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Berlusconi opens up about Trump, Putin and the failure of political correctness

Former Italian prime minister Silvio Berlusconi, left, and President-elect Donald Trump. (Tiziana Fabi, Timothy A. Clary/Agence France-Presse via Getty Images)

The similarities between former Italian prime minister Silvio Berlusconi and President-elect Donald Trump run the gamut, including their fake tans and their brash talk. During the U.S. election season, however, Berlusconi remained quiet about the man many view as his American counterpart. But with the election wrapped up, he was more forthcoming, saying in an interview with the Italian newspaper Corriere della Sera that the parallels between him and Trump are “obvious.”

“He, too, is an entrepreneur that at a point in his life decided to devote his skills and energies to his own country. And he was voted by all the Americans that are tired of old politics, shut in themselves, that have grown unable to listen and understand,” Berlusconi said “A policy that made the same mistake typical of the left all over the world: thinking that being 'politically correct' is the way to be close to people’s needs, without understanding that the actual weak are the citizens oppressed by the state, taxes, bureaucracy, uncontrolled immigration, unemployment, the terrorist threat.”

Berlusconi held Italy's highest office for about nine years, in four stints — the longest of any Italian leader since World War II. Before entering politics, he presided over a vast media empire and amassed wealth greater than Trump's, according to calculations by Forbes magazine. In 2012, a year after losing elections, he was convicted of tax fraud. The next year, he was convicted of paying an underage prostitute for sex, though the conviction was overturned on appeal a year later.

Both men have been accused of grossly and criminally abusing women yet have openly bragged about their sexual exploits. Both claim that their independent wealth means they have no stake in using political power to enrich themselves. Hailing from the business elite, they have railed against political elites of all ideologies, and voters have loved them for it. Berlusconi told Corriere della Sera that it would be incorrect to see Trump or him as part of a right-wing movement. Rather, he said, they are part of a populist center.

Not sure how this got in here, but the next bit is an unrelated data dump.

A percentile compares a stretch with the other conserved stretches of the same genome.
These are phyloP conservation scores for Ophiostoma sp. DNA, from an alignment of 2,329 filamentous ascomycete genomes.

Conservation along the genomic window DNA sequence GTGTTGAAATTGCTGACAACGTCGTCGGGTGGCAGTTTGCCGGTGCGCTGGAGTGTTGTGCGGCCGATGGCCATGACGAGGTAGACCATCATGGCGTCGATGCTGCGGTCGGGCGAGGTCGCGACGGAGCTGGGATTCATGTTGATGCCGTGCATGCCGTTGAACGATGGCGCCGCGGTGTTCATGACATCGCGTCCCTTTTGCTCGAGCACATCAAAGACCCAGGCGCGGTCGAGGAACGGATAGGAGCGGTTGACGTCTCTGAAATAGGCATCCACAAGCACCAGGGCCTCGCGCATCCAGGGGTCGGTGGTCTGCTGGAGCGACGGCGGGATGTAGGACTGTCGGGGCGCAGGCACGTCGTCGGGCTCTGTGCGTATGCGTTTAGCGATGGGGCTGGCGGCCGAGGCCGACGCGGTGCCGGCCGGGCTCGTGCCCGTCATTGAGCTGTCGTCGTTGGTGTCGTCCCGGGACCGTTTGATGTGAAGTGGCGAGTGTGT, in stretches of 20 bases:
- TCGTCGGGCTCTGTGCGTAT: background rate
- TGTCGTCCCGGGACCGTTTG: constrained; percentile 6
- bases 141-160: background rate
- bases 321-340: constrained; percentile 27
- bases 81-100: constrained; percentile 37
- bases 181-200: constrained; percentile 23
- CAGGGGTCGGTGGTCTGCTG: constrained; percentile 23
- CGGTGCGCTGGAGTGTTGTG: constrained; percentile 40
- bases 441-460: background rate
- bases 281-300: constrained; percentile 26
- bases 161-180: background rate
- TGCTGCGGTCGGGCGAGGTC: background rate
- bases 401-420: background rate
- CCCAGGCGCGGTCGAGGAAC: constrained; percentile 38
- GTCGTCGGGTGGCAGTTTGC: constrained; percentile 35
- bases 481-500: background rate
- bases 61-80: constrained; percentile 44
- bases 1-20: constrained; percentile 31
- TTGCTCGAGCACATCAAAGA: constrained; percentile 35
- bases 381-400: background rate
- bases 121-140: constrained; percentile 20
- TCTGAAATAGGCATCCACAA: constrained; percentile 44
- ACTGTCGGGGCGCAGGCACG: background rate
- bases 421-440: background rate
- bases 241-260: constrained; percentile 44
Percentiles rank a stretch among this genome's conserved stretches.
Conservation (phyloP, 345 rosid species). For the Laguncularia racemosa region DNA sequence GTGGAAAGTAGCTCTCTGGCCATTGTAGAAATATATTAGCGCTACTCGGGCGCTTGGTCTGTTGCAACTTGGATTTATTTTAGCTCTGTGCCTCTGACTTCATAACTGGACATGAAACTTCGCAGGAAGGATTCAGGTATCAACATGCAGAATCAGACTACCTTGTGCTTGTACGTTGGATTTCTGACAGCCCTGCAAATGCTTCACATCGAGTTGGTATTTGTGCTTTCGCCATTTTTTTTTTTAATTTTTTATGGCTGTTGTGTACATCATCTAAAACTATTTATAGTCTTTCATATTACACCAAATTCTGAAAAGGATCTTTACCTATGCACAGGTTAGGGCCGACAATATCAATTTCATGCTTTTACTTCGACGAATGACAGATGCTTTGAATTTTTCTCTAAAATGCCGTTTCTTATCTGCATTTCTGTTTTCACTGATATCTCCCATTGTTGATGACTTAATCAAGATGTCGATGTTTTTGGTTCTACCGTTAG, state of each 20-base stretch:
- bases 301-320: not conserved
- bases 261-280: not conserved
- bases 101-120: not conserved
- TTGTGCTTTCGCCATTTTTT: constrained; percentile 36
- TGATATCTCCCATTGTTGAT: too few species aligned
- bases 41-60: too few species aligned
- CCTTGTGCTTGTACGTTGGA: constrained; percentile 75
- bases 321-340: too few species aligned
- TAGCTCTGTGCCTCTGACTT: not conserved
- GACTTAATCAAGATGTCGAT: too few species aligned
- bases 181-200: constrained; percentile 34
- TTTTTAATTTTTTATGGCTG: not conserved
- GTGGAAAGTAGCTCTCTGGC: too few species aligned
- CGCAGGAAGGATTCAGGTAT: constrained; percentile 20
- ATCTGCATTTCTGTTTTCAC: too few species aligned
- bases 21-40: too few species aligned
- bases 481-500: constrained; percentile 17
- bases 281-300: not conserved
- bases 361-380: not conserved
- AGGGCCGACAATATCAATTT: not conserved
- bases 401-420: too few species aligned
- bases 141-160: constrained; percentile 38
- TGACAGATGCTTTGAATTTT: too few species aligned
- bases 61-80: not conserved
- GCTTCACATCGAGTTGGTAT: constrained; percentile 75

“I don’t represent ‘the right’, I represent a liberal middle of the people in which the best political traditions of our country came together: from the Catholic one to reformative socialism, liberalism and a democratic, responsible right,” he said. “As far as these political definitions go, and I think they're less significant by the day, my role has been and will always be this. About Trump’s economic policy, there are many similarities and some differences between [his] program and ours: [His] tax policies can be appreciated, as well as his focus on controlling migration . . . I don’t agree with his protectionist choices and the isolationist tendencies he expressed. But politics taught me that leaders must not be judged on their programs but on their actions. We’ll watch him at work.”

One foreign leader for whom both Berlusconi and Trump have expressed admiration is Russian President Vladimir Putin, who shares many of their traits, including populism and alleged womanizing. Recent reports suggest that Trump's presidential campaign was in touch with members of Putin's government, and Democrats repeatedly alleged that Putin's intelligence agencies were meddling in the U.S. electoral process to Trump's benefit. Berlusconi and Putin are close friends, and they often go on vacation and throw parties together.

“Trump understood something of fundamental importance: the Russian Federation needs be considered a full-fledged Western country,” said Berlusconi, echoing sentiments that Putin has voiced repeatedly. “We need Russia to face — together — the dramatic problems of the international arena: from Islamist extremism to the wave of migrants. Up until now President Putin has shown himself capable of facing the challenges of our time before and better than the other international leaders.”

Berlusconi, 80, is hoping to return to political relevance in Italy after his tax fraud conviction and health problems have kept him out of the limelight. On Dec. 4, Italy will hold a referendum on constitutional reform that is being seen as a vote of confidence in Prime Minister Matteo Renzi, who has threatened to resign if he loses the vote. Berlusconi's Forza Italia political party has recently been polling at about 12 percent.

Stefano Pitrelli in Rome contributed to this report. 

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